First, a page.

The Perception of Sin Lyceum took place in Memorial Chapel this past Thursday, Sept. 22. There were 45 students in attendance, as well as many faculty, staff and community members.
Fred Kellogg, a retired Emory & Henry College Religion professor, and Joe Reiff, head chair of the Religion department, were the guest speakers for the Perception of Sin Lyceum. Fred Kellogg spoke on what is considered a sin in Islam, in which there is only one unforgivable sin as dictated by Allah. This unforgivable sin is associating others with God, as it violates the primary tenet of Islam which is the Unity of God.
The other sins of Islam are murder, adultery, theft, bearing false witness, engaging in magic or fortune-telling, abandoning the battlefield during a time of war, drinking alcohol and disrespecting one’s parents.
Alternatively, Joe Reiff spoke on what is considered a sin in Christianity. Reiff discussed how Christian’s fears can turn into sin and how their faith can help overcome those fears. According to Reiff’s talk, fear becomes a sin when it gets in the way with your relationship with God and your family and friends.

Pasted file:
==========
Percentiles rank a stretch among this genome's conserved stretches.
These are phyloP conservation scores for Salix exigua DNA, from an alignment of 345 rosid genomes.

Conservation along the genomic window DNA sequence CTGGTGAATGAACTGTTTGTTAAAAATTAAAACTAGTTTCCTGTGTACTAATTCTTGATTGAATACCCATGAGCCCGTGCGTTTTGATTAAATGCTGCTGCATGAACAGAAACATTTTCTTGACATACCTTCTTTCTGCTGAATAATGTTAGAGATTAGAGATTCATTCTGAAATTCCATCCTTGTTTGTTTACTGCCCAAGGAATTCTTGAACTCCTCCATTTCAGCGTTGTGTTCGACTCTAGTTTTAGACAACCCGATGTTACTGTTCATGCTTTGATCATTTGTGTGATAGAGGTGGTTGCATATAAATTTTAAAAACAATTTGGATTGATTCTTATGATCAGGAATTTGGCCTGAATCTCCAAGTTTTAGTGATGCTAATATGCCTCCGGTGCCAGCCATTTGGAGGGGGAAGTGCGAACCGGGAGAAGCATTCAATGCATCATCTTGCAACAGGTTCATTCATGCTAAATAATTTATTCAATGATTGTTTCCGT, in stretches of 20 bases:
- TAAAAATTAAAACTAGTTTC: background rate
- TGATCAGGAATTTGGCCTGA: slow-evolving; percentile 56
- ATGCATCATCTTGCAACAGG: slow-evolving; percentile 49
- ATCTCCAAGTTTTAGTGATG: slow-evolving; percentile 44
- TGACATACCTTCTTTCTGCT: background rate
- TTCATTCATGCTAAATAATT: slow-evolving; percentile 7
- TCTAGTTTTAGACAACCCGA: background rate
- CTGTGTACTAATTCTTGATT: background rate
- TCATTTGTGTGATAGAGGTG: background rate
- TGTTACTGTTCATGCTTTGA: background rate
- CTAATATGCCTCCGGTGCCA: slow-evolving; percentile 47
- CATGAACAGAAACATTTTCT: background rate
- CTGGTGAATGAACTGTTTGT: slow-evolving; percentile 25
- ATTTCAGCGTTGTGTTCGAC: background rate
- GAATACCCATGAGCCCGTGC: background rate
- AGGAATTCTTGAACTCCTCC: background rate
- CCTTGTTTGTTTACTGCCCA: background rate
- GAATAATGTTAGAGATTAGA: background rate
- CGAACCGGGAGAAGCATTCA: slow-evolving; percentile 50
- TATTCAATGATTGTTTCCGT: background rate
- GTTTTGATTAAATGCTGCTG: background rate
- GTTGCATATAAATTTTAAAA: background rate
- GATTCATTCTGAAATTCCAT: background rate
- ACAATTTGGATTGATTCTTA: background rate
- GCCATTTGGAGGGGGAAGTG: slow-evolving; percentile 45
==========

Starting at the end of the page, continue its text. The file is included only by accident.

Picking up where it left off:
“This lyceum helped show students that Jews, Christians, and Muslims share ethics and common understandings,” said Kellogg.
On the other hand, Reiff focused on the benefits of discussing the Christian faith in this lyceum. “This lyceum helped show students who attended realize that sin and fear can come together as one when Christians allow fears to separate from God and their family and friends may cause problems in the world,” said Reiff.
“It was cool to see the differences and similarities between Christianity and Islam. Both speakers touched on how to accept others and that we need to break the walls of exclusion,” said first-year Alex Sprinkle.
The next two installments of the Perspective of Sin lyceum will be on October 25 and November 29.
– Olivia Kinser